Beach family repatriated after being stranded in Peru


Photo provided by Nick Beach

Senior Nick Beach and Sally Beach, mother, fish piranhas in Iquitos, Peru. “Instead of doing it and having fun, in the back of your mind you’re always thinking of what’s next, what are we gonna do?” Nick said regarding his four-day stay in the Peruvian Amazon.

Abigail Slimmon and Berk Oto

Lush forests, gourmet meals, pink dolphins and piranha fishing. What was not to love for U-High senior Nick Beach and his mother, Sally, during their spring break trip to Peru? That is, until President Martín Vizcarra banned international travel, turning their treehouse fantasy into a treehouse prison. 

Now, Ms. Beach and Nick are self-quarantining in their Old Town neighborhood home after being stuck in Iquitos, Peru, due to severe travel restrictions which began March 13, just as the Beaches began their trip.

In order to return home, the Beaches registered with the Department of State’s Smart Traveler Enrollment Program to alert the Federal government on their location. Fortunately for them, the U.S. embassy in Peru was actively trying to repatriate thousands of Americans still stuck in the country. Over 40 of them were in a Facebook group with the Beaches, keeping each other updated whenever they had access to the Internet — which was scarce.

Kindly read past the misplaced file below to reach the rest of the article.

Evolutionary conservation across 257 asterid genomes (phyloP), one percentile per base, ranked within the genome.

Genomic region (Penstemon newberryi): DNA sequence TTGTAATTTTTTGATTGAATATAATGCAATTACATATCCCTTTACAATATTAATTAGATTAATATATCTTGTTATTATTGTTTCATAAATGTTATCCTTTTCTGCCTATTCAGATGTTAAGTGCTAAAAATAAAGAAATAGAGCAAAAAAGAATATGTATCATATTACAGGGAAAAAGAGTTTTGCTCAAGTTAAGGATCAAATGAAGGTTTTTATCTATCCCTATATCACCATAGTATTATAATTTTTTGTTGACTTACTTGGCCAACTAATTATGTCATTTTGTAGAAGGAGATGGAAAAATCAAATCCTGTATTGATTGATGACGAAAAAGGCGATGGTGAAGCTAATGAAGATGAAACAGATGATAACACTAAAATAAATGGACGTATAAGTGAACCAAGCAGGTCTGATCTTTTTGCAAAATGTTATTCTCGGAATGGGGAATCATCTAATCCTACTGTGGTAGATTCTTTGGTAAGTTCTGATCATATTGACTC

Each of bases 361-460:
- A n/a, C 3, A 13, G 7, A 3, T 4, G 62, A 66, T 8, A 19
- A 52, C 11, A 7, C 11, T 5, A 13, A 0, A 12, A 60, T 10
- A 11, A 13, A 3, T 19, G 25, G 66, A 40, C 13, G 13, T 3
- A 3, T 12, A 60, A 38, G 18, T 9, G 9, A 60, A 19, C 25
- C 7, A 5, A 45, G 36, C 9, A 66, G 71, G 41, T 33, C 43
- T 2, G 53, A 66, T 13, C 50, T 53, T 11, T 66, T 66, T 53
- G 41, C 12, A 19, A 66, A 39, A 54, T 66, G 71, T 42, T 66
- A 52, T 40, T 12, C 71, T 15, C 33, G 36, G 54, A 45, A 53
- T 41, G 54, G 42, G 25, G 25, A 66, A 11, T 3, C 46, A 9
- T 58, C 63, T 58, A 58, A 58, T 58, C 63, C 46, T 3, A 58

“We were in Iquitos, which is a smaller city only accessible by plane. So once we got back to the city, we were in contact with a Facebook group, where everything was being organized,” Nick said in an interview with the Midway. “The U.S. was working on getting flights to Lima, but we couldn’t get to Lima by car or anything, we were stuck in the city we were at.”

The Beaches attempted to continue their vacation in the Peruvian Amazon as planned while waiting for transport out of Peru.

“Instead of doing it and having fun, in the back of your mind you’re always thinking of what’s next, what are we gonna do?” Nick said. “I was very logical about it. What we need is food, water and a place to stay. Let’s just go wherever we have the best chance of having that.” 

In order to extract them from their remote jungle city the State Department pulled off what Nick could almost characterize as a miracle.

On March 26, 100 U.S. citizens were repatriated from Iquitos, according to the website for the U.S. embassy in Peru.

“We didn’t go through Lima. The U.S. brought a flight to Iquitos and flew us straight to Miami, which was very rare,” Nick said. “Me and my mom were definitely part of the first half of people that got out. We were pretty lucky.”